As spotlighted last week, This month’s multicultural publisher is SHEN’S BOOKS, a publishing house whose mission is to introduce the cultures of Asia to young readers. I’m honored that its president, Renee Ting, graciously accepted to be interviewed.
Renee, thank you so much for joining us today. What inspired Shen’s Books to focus exclusively multicultural books?
Renee Ting: The founder of Shen’s Books was a Chinese-American teacher who wanted to get Asian-themed books and supplies into the hands of other teachers and children. She began with a mail-order catalog selling these products, and in 1997 also began to publish books. Because it had always been her vision to sell Asian-themed books, publishing became an extension of this idea.
Shen’s Books has a strong focus on picture books. What motivated that choice?
Multicultural picture books have two great advantages over longer-form books. The first is, obviously, that they are illustrated. Being illustrated means that readers can see what another country or culture looks like, what another culture’s art might look like, and what an experience feels like. Readers can also see different skin colors, races, and ethnicities in their books—something that kids both relate to and learn from. Secondly, picture books speak to a younger audience, and I believe that the sooner kids get to see and read about other cultures, the better. Their perception of race and culture is shaped early, and hopefully these picture books can influence that.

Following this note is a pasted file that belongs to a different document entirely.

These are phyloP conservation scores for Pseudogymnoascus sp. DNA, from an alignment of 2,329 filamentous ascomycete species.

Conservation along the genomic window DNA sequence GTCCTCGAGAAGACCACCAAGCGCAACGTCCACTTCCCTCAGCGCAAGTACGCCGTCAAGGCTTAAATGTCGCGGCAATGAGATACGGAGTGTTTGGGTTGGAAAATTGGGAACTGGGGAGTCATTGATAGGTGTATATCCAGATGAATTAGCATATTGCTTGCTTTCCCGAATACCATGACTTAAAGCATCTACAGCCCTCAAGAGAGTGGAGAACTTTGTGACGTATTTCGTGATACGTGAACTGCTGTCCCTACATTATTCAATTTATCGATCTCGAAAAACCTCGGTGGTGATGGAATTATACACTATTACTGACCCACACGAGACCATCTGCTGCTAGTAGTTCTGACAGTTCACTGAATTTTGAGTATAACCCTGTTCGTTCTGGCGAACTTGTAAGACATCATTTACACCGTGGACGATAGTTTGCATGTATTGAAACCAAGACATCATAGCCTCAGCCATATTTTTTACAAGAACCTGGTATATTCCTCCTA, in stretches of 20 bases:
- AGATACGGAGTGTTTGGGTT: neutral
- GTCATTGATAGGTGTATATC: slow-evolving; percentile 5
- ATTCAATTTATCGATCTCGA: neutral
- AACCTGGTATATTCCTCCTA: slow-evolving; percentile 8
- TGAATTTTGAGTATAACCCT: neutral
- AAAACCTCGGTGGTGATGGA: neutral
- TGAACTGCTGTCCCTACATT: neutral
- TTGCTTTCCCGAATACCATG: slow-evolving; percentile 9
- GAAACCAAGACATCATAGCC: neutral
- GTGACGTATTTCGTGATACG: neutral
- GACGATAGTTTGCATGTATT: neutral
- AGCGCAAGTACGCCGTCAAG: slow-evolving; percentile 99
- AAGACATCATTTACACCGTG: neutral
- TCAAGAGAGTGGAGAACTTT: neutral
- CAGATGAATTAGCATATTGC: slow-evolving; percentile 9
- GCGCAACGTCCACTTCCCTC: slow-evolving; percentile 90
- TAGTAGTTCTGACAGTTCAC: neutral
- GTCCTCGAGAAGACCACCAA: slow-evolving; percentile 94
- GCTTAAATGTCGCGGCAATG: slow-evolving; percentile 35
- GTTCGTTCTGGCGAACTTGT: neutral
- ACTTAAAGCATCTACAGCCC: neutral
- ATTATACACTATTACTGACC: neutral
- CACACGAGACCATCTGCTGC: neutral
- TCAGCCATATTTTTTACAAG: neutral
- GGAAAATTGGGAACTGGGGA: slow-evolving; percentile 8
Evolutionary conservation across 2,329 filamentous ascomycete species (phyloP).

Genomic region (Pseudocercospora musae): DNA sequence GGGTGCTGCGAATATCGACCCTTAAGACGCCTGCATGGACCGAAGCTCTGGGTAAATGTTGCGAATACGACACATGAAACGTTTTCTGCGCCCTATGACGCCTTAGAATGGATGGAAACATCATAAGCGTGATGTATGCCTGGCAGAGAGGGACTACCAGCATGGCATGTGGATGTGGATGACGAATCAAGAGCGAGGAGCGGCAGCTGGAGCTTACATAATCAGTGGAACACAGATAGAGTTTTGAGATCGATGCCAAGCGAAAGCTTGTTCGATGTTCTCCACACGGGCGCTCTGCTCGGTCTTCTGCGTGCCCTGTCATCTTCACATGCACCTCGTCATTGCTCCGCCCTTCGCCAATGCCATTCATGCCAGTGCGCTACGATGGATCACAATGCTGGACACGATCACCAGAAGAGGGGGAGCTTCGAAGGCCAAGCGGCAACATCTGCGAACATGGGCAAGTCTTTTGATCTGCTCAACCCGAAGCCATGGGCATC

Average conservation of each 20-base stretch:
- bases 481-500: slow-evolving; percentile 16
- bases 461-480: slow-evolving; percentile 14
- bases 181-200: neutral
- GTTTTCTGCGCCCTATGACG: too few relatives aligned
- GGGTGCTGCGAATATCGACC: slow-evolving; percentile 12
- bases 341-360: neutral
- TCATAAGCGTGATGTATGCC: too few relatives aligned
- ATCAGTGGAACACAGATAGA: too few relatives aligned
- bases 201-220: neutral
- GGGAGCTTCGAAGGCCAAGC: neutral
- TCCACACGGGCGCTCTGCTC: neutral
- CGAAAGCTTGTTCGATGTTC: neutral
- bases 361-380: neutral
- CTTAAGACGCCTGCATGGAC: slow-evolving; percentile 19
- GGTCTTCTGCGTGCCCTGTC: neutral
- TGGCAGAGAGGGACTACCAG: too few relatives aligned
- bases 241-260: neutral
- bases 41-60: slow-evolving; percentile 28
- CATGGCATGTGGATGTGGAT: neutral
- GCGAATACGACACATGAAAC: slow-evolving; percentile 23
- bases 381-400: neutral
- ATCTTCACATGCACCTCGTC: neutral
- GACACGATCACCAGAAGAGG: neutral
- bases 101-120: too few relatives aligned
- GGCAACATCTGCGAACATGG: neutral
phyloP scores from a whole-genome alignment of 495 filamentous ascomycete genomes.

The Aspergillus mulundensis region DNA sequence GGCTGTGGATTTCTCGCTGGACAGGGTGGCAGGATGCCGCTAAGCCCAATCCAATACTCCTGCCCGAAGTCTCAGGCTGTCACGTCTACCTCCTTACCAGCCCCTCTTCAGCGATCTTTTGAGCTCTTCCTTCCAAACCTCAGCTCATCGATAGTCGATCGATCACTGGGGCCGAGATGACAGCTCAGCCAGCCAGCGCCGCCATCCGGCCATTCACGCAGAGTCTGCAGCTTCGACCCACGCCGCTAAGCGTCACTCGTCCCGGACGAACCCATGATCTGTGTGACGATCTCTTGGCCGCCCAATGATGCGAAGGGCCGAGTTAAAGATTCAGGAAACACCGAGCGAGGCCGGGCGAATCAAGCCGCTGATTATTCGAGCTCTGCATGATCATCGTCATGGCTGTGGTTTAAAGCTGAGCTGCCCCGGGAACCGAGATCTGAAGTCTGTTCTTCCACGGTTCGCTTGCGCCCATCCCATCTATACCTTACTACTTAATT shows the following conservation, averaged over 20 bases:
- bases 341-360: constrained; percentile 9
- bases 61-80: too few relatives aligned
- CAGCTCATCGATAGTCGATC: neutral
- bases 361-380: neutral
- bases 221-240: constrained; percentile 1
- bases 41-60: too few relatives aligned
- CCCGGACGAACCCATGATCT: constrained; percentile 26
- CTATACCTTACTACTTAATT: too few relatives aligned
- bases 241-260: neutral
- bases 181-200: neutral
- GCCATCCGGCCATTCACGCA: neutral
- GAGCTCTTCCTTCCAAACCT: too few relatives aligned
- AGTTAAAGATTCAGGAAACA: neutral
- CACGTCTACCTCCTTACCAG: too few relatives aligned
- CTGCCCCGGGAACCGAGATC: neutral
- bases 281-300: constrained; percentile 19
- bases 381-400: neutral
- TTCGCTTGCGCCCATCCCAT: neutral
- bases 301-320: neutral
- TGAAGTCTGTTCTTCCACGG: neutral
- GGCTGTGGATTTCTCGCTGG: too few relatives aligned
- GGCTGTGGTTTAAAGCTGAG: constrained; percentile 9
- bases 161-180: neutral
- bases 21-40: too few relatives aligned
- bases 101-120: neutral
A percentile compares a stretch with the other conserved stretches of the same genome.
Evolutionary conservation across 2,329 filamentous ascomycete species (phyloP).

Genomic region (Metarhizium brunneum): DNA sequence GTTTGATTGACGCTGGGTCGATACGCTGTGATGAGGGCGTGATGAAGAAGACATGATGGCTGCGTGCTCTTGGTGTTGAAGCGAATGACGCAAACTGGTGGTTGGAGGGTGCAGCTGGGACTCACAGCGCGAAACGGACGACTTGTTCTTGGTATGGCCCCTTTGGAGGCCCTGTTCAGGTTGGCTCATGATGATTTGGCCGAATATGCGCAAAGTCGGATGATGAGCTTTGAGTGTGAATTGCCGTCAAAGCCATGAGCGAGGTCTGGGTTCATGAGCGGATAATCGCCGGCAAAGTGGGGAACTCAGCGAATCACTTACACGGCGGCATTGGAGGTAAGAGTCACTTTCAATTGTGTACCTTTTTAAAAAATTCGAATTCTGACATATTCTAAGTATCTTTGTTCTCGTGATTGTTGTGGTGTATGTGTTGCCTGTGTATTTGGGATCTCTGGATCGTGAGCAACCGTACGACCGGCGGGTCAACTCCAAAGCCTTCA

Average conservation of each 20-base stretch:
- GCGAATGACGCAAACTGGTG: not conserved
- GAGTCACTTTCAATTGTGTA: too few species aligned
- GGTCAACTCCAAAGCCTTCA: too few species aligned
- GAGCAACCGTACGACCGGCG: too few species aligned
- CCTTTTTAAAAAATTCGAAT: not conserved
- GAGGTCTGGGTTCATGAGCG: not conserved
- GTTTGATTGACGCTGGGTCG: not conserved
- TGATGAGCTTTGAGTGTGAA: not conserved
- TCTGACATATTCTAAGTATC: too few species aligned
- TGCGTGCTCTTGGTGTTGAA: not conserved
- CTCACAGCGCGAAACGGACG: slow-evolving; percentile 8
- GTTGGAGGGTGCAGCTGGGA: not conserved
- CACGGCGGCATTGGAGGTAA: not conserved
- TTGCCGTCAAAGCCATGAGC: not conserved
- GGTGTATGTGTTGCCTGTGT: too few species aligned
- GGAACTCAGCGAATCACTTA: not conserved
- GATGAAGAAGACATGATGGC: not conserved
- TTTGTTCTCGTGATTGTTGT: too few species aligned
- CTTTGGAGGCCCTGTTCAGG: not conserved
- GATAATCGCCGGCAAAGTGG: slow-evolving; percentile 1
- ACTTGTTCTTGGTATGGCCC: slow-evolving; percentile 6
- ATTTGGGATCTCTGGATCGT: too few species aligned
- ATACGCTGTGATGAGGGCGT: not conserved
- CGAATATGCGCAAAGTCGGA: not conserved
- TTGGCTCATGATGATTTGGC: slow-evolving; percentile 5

Renee, all the books Shen’s has published are like a window to the world, with stories set in various countries. Shen’s Cinderalla line is particularly remarkable, introducing the reader to the paradox of similarities (the fact that a child reading about another child can still recognize himself in the story) yet diversity that characterizes the world we live in. Does that mean that Shen’s Books works with writers and illustrators who live abroad?
We have worked with artists abroad in the past, but I’m sorry to say that it is probably not preferred. It’s not that there aren’t excellent talents out there, but it does make the logistics of creating a book a little more difficult. International shipping of artwork is both expensive and risky, and it’s definitely harder to market a book when its author or illustrator is out of the country. I wouldn’t be able arrange for signings and appearances.
For the non-initiate, could you briefly describe how Shen’s Books work with illustrators?
We normally write up a contract with an author based solely on a text manuscript. After the contract is signed, we then find an illustrator that works for that project. The author generally is not involved with this process at all. In many cases, the author and illustrator never meet, and never even talk. The illustrator always works directly with us, the publisher, and depending on the situation, the author may or may not be involved with the development of the illustrations. More often than not, the author never sees any artwork until the book design is finished.
Shen’s Books has this amazing resource called the MultiCultural Minute Video, which is the trademark of the company’s blog! How did that come to life, and how in the world do you manage to pack so much information into one single minute? 🙂